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After multiple returns to the buffet, I couldn't even look at another sausage. Unfortunately for me, Schmidt's has another delicious tradition—giant creme puffs. These creme puffs took two hands to eat and were jam packed with different flavors of creme, and they were fantastic!

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We ordered one extra creme puff as a gift for our Couch Surfing host in Columbus. We left Schmidts (slowly since we were so stuffed) and headed back through downtown. Our host for the night, Tom, wanted to meet us at a local bar near his house. Just like James (our Cleveland host), Tom was easy to talk to and had a ton of stories to tell us about Columbus. I talked to Tom about life in Raleigh and Cincinnati while Megan slowly drifted into a sausage-induced coma. After a couple of beers, we headed back to the house and crashed for the night. Tom was such a great host that he went late to work the next morning to take us out to breakfast at a diner around the corner from his house.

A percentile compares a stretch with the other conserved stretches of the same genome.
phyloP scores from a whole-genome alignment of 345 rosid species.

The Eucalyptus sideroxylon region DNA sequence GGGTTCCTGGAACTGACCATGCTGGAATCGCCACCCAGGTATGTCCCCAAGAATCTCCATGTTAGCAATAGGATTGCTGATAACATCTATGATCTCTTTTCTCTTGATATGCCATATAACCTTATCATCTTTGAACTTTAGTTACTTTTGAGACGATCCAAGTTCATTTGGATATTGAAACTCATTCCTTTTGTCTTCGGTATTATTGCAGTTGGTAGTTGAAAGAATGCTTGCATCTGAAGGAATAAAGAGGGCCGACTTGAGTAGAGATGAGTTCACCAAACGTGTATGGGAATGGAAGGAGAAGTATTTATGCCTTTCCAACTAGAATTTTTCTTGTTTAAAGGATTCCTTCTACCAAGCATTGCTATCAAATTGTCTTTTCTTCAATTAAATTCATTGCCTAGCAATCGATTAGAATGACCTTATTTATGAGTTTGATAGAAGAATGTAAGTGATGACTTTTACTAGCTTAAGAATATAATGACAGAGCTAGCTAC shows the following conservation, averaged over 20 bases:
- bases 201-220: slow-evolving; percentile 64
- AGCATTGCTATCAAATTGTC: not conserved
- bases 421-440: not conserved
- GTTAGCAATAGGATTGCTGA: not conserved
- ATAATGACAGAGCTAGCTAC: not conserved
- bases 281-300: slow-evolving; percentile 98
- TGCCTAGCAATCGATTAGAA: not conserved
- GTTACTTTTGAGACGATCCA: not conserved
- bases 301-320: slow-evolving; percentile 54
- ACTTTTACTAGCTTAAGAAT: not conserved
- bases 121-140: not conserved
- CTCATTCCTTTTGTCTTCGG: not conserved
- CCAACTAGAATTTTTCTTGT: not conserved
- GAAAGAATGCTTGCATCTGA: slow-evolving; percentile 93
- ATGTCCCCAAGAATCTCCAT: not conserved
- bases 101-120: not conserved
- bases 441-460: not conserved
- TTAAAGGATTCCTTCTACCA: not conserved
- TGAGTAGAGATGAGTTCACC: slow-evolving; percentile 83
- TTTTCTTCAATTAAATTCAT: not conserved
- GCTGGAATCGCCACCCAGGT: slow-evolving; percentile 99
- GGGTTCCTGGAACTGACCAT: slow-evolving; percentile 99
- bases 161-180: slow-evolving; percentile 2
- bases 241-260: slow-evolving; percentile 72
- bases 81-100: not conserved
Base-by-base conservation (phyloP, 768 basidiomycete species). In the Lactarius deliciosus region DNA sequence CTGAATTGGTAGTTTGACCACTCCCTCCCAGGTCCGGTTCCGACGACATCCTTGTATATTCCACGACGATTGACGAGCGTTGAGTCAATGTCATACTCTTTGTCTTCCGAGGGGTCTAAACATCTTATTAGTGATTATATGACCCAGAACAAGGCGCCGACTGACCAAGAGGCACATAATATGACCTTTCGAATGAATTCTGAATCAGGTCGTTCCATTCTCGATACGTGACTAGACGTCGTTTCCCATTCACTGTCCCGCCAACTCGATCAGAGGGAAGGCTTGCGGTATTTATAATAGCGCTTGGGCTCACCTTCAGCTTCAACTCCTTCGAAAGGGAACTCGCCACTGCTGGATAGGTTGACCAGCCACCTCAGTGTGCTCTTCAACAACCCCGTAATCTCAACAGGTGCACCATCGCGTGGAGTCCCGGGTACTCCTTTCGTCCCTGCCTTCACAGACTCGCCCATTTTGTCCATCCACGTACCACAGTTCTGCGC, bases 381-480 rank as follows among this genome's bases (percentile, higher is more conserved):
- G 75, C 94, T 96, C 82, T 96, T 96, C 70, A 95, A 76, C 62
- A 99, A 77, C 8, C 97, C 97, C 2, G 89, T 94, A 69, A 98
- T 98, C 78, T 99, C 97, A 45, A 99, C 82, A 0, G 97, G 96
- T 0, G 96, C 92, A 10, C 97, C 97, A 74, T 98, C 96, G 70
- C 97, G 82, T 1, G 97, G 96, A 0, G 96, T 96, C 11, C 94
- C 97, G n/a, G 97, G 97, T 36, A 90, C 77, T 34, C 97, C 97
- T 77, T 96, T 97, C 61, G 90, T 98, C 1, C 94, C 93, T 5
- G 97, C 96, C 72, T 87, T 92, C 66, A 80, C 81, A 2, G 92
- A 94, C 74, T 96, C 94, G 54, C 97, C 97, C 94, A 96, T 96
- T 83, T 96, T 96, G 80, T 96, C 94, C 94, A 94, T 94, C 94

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The real reason for our trip to Michigan/Ohio was the Columbus Zoo. Megan knew that I absolutely love zoos and discovered that the Columbus Zoo is one of the highest rated zoos in the world (largely because of the work of director "Jungle Jack" Hanna). When Southwest offered $100 tickets to Columbus (I guess people don't like flying north in the middle of winter), it sounded like an awesome opportunity. We said goodbye to Tom and made our way to the zoo.